I turned my two stereo amps into mono-blocks for 10 dollars

I had posed a question in the Aleph J thread a number of months ago to see if there was any reason I shouldn't try the following, and not receiving any negative feedback, I went ahead and made the changes this past week.

I had built an M2 and an Aleph J a while back. I've always loved the stereo imaging and sound-stage depth I get from mono-blocks, so I wanted to convert my amps to mono-blocks - but the expense for the extra chassis and power supplies kept me from doing so.

Since the Aleph J and the M2 use the same power supply, I decided to swap an Aleph J channel for an M2 channel between amps, so each amp has one Aleph J and one M2 board. I installed a heavy duty DPDT switch on the back of each amp, unhooked the V+ and V- from the power supply to the boards, and instead ran the V+ and V- to the center pole of the switch, and then ran lines from the switch to the V+ and V- of the audio boards. I didn't do anything with the ground lines.

The power supply in each amp now only powers one board depending on the position of the switch, and I change the RCA input, speaker outputs and switch position depending on whether I want to hear M2 mono-blocks or Aleph J mono-blocks.

How did it turn out? Really well. I always had a bit of a ground loop that I could hear in my Aleph J if my ears were close to the speakers. Beyond the increase in separation that mono-blocks bring, now both the M2 and the Aleph J are totally silent with my ears right next to the drivers.

Both amps were built with Antek 18V 300 VAC transformers. As a stereo amp with this transformer, the M2 sounded very pretty for jazz, and folk type music, but wouldn't really rock to satisfaction. Dedicating the power supply to a single audio board has given the M2 much more bass drive and punch. I was actually shocked at the difference, as I wasn't expecting it. Now the amp can rock as well.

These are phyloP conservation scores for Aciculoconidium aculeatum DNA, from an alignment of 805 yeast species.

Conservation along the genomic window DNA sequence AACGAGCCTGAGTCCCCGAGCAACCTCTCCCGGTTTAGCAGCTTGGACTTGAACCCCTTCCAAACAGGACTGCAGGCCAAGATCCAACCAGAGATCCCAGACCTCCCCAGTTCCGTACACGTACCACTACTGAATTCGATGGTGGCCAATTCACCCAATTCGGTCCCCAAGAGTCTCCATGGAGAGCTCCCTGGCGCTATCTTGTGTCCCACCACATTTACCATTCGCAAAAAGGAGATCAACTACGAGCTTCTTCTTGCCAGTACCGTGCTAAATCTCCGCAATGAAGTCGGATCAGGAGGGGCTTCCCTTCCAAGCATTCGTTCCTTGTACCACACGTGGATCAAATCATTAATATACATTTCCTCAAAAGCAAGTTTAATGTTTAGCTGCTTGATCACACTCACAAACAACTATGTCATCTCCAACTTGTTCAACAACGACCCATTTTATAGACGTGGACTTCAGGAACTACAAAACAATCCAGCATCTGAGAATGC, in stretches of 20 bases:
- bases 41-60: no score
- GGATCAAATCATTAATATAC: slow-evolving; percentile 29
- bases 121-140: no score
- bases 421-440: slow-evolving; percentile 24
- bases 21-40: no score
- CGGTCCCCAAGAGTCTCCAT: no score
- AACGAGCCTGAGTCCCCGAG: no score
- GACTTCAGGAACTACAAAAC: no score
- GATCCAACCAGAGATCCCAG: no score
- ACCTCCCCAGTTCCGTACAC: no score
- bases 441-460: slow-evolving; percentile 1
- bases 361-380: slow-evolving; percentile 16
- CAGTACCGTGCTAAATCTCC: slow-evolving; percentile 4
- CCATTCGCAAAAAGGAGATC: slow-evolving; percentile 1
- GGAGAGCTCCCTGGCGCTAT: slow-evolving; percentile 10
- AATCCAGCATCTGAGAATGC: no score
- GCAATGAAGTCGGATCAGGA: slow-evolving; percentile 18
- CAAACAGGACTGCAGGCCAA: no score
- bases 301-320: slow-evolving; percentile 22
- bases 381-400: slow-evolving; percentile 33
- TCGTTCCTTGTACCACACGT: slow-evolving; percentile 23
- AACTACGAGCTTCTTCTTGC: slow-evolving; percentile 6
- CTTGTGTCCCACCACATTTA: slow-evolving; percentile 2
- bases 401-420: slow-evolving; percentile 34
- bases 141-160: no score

Hear are a few not-so-great pictures that demonstrate the change.

P.S. Not that there would be any reason to, but as 6L6 pointed out when I asked about the idea earlier, you would never want to flip the switch while the amp is running.
 

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Russellc

Member
Paid Member
2003-03-06 12:59 am
midwest
Great Idea! If I didn't use my M2 and AlephJ in different systems, I would be right on this. Maybe after the boat load of half finished Amps are done....Have thought for some time to cannabalize two of my amps powers supplies, and make a movable one. Your idea would negate moving that power supply around all the time.

For someone with a single system, your idea is perfect, plus, true mono blocks.

Russellc
 
@aljordan

even better, build separate psu box with CLC and use neutrik Powercon and you'll have unlimited combinations of amplifier with 25V supply.

even crazier, put separate box for toroid and cap bank with neutrik connector. with 50V capacitor then you can swap different toroid started from 18Vdc for AlephJ up to the level on Aleph 2 :)

instead of monoblock, i prefer separate psu, no interference from toroid/inductor, easy plug and play just like PassLab XS series

https://www.passlabs.com/amplifier/xs-300
 
@aljordan

even better, build separate psu box with CLC and use neutrik Powercon and you'll have unlimited combinations of amplifier with 25V supply.

even crazier, put separate box for toroid and cap bank with neutrik connector. with 50V capacitor then you can swap different toroid started from 18Vdc for AlephJ up to the level on Aleph 2 :)

instead of monoblock, i prefer separate psu, no interference from toroid/inductor, easy plug and play just like PassLab XS series

https://www.passlabs.com/amplifier/xs-300

I have seen threads of other people doing this (or planning to do it), so thought I'd do the same. However, I was unclear about some things, such as:

- Running audio board grounds back to the separate power supply and if it would indeed help with ground loops since they would still be grounding to a common point (not true mono-blocks).
- Would I still need capacitance at the chassis with the audio boards.
- In general, much more chance for me to do something stupid because I really don't know electronics very well.

It is still something I would like to try if there are advantages over what I've done.
 
Great idea. Audio chimerism at its best!

Take it one step further. Most of your 25w (+/-24V) amps use an N-ch and P-ch MOSFET pair. Mount the MOSFETs on flying leads with snubber local snubber boards that contain the gate stopper, the protection zerner, and an optional series RC snubber from drain to gate. The flying leads go to Molex quick release connectors on the main amp board. The PSU goes to Molex quick release on the main amp board (or Faston spades if you prefer). The speakers go to Molex quick release on the main amp board (or Faston spades if you prefer). The audio input goes to Molex KK (2 or 3 pin dep on SE or Bal) on the main board (3-pin would be universal).